Driver by Carl Beam (Winnipeg Art Gallery)
Carl Beam was given the name Ahkideh, which means "brave one" in the Ojibwe language, and his bold, big, highly personal work challenged the assumptions that had relegated First Nations art to the ethnographic ghetto. In 1986, Carl Beam became the first indigenous artist to have work acquired by the National Gallery of Canada for its contemporary art collection.
This comprehensive touring retrospective, organized by the National Gallery and now on view at the Winnipeg Art Gallery, includes 49 works from Beam's three-decade career, from small ceramic pieces to massive multimedia paintings. (Time Warp, a 1984 painting done on unstretched linen, is nearly 13 metres long, and its belated installation next week will be a 20-person, all-hands-on-deck job.)
Beam, who died in 2005, grounded his art in Anishinaabek visions but merged them with a restless, roving interest in science, history, global events and pop culture. His style drew on Pop Art collage and muscular, messy '80s neo-Expressionism, often combining overlapping, interconnected photo-transfer images with dripping paint, stencilled words and scrawled handwritten notes.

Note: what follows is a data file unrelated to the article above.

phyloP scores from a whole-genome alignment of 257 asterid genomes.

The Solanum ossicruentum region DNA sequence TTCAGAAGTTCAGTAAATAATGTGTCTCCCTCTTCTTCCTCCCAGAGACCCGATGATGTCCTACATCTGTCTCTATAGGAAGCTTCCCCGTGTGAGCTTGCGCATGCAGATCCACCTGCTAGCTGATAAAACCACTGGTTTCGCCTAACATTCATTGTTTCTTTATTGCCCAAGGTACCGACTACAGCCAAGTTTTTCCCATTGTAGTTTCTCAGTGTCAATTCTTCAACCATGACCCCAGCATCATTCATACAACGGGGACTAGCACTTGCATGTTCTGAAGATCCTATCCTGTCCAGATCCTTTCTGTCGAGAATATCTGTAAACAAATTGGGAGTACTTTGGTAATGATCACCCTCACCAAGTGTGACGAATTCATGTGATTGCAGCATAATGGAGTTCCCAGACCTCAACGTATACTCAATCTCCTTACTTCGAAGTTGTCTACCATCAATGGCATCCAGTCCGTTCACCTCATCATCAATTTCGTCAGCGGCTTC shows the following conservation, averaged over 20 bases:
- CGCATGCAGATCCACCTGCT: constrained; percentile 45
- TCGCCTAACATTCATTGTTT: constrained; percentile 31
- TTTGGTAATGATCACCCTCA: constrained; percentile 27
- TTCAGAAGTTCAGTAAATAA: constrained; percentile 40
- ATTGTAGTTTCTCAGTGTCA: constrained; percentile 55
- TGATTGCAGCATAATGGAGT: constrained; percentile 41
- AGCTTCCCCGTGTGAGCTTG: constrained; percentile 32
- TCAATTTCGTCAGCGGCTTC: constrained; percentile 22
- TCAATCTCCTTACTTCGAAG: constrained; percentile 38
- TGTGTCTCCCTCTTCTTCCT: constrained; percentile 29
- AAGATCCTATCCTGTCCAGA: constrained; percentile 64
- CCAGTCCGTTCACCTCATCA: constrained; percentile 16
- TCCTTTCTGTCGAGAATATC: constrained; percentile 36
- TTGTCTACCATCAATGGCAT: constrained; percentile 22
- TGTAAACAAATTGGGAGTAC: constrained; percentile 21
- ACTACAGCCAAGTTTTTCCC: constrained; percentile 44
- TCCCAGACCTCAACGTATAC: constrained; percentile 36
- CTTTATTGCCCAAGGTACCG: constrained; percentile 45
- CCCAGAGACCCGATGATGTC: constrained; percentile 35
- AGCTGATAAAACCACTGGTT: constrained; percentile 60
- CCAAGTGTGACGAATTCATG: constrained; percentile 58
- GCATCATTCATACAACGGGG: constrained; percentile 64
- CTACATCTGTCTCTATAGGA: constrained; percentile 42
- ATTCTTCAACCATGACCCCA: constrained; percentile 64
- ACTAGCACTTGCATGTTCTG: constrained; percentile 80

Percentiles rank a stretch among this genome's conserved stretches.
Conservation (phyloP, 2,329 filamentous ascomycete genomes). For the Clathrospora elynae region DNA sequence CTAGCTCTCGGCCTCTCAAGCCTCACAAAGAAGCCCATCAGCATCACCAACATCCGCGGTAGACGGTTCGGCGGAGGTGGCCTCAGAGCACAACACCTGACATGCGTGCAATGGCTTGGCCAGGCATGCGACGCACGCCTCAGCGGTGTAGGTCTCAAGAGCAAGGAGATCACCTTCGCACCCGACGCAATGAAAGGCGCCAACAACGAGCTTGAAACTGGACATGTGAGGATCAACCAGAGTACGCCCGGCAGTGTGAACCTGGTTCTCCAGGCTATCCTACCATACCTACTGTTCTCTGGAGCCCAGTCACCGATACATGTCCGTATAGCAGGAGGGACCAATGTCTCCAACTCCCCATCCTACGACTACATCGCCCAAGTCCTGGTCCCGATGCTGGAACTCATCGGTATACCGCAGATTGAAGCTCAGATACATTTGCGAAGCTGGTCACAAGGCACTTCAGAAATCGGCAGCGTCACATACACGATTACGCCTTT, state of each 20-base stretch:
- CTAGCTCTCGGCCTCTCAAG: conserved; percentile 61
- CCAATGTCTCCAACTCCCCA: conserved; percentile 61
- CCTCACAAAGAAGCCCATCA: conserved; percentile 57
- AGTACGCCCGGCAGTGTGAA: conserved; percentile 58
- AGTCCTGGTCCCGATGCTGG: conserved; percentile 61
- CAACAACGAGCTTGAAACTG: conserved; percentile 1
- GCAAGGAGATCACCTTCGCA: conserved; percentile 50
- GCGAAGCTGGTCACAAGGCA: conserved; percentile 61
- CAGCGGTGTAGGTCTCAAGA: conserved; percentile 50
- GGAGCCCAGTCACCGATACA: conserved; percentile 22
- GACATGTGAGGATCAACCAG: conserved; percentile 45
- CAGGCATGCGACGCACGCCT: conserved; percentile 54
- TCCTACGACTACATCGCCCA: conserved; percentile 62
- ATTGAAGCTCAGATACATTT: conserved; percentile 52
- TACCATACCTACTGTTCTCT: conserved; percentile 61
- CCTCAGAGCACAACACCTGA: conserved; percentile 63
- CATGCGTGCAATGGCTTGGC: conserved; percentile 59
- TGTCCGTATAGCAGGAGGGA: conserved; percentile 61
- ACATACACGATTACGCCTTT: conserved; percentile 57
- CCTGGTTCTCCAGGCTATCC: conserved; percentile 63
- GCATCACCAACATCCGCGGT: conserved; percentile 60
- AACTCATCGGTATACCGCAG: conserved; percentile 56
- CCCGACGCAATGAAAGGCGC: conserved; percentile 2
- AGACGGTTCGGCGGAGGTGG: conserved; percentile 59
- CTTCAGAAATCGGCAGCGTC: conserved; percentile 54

Beam had a magpie collection of recurring symbols and signs -- Renaissance crucifixions, ravens, bees, electrical meters, mathematical graphs and archival photographs, along with images of himself, bearded and barrel-chested, and odd little handwritten "notes to self." Stop-motion photos of a running elk, taken by photographic pioneer Eadweard Muybridge, were an obsession. ("Elks again?" Beam writes on one of his paintings.)
Born to an Ojibwe mother of the M'Chigeeng First Nation and an American father, a soldier who died in a POW camp in World War II, Beam attended a residential school in Ontario in the 1950s. He studied at the Kootenay School of Art and the University of Victoria, and lived and worked in the United States and Canada. Beam incorporated this border-crossing autobiography into his work but always expanded it into something bigger.
The Columbus Project is a fierce cross-cultural critique of Columbus's "discovery" of North America. The Whale of our Being combines moral and ecological concerns with references to Herman Melville's Moby-Dick. Crossroads examines our current conflation of celebrity culture and mass media infotainment, in which a picture of Osama bin Laden has the same weight as an image of Britney Spears.
This retrospective demonstrates the enormous range of Beam's art. But it also shows how everything -- from traditional farming practices to modern medical ethics, from 15th-century Christianity to quantum theory, from Geronimo to Johnny Cash -- was merged into his own singular, stubbornly held artistic vision.